Just two days after giving birth, a woman in Portugal told her doctors that she’d begun to develop pain in her right armpit. When the doctors examined her they discovered a “round, firm” mass which surprisingly “released a white discharge when pressed” according to a new report in the New England Journal of Medicine. The authors of the paper, Dr Cristiana Marinho-Soares and Dr Maria Pulido-Valente, both from the Hospital de Santa Maria in Lisbon, Portugal, realised that this discharge was breastmilk.
The mother was diagnosed with polymastia, “a condition in which accessory breast tissue develops along the former embryonic mammary ridge” as the doctors explained. Research suggests that between 2% and 6% of women are born with additional breast tissue, which routine screenings for breast cancer need to be aware of for examinations. This additional tissue grows as a result of embryonic development – often in the armpit region – when the cells that become mammary glands are forming a line from the armpit to the groin.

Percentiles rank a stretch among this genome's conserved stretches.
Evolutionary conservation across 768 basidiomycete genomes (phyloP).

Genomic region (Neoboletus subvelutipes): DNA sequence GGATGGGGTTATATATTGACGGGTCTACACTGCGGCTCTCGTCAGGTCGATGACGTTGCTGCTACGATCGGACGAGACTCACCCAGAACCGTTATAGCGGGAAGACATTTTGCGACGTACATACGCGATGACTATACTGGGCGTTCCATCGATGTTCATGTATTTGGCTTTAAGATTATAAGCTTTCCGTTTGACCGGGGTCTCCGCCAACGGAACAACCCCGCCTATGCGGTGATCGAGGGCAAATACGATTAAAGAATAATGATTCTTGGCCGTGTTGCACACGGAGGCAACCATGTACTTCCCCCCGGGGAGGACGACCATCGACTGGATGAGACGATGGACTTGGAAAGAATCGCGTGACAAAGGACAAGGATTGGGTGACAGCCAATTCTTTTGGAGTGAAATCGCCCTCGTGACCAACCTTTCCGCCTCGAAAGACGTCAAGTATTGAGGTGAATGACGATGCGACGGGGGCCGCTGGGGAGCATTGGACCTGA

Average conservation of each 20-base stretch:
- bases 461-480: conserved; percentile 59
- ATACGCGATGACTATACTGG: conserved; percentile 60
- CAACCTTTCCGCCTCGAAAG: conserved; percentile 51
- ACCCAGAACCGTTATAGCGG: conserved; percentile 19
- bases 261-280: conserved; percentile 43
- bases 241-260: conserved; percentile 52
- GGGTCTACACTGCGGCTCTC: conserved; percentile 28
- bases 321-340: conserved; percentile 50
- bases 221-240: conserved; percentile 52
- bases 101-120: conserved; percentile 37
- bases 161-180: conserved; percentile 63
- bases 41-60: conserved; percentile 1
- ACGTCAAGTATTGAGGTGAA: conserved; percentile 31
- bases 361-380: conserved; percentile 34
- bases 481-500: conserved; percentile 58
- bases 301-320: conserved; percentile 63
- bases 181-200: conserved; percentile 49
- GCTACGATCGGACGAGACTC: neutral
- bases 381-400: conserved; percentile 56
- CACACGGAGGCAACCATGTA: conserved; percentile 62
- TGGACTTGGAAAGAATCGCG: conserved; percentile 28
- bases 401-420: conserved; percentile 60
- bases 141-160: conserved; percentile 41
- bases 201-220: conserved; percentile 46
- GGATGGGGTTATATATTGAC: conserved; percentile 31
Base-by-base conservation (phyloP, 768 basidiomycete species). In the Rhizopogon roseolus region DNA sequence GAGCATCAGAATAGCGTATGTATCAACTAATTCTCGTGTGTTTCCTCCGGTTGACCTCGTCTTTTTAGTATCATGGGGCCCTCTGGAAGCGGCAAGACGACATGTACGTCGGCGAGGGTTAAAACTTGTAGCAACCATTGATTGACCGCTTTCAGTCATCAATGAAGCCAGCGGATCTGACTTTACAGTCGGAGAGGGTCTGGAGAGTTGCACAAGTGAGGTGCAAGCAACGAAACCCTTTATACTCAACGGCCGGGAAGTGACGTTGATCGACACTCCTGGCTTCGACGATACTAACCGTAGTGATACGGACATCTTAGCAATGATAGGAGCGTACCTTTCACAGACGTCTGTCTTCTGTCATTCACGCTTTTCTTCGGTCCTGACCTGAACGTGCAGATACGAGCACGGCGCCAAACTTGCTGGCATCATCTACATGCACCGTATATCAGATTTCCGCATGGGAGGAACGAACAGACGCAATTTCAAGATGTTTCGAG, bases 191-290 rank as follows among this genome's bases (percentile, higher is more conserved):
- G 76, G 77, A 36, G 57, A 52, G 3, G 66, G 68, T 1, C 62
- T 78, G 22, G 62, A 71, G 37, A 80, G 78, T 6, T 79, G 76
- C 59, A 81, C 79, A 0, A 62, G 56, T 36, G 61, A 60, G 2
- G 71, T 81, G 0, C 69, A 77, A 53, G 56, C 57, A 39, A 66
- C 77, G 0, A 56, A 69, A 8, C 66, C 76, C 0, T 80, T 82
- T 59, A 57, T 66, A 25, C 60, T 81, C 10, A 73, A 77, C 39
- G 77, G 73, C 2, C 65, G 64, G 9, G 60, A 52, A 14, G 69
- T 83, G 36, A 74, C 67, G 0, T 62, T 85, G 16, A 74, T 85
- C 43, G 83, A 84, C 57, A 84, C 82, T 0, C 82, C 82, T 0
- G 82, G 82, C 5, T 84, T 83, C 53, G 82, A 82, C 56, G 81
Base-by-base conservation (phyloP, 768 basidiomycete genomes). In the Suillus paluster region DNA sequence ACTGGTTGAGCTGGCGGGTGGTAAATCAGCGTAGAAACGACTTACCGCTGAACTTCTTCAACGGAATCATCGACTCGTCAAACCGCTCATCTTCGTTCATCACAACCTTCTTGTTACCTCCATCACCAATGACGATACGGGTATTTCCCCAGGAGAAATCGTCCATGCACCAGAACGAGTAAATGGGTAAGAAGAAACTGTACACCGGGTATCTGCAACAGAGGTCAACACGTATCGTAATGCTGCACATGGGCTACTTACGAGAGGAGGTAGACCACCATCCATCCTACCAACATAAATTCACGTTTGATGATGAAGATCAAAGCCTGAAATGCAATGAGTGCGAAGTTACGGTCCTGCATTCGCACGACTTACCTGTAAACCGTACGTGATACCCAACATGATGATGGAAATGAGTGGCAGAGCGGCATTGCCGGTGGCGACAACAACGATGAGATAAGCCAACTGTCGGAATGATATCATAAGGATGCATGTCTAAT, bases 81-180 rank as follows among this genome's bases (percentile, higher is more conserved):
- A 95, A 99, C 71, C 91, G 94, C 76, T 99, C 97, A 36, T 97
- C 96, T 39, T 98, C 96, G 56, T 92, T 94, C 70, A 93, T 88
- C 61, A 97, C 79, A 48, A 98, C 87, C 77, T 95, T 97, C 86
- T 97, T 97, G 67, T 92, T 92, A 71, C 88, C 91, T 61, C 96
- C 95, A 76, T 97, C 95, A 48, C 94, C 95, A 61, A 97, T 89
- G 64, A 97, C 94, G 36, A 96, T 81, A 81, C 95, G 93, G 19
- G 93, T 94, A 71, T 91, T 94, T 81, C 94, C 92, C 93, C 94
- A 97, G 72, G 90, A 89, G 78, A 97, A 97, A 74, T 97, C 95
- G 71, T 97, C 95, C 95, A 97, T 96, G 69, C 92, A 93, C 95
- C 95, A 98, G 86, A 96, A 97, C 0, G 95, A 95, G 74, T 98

Usually this “mammary ridge” or “milk line” disappears as the foetus develops, except for at the sites for the breasts, but sometimes it remains and additional breast tissue forms at these sites in the body.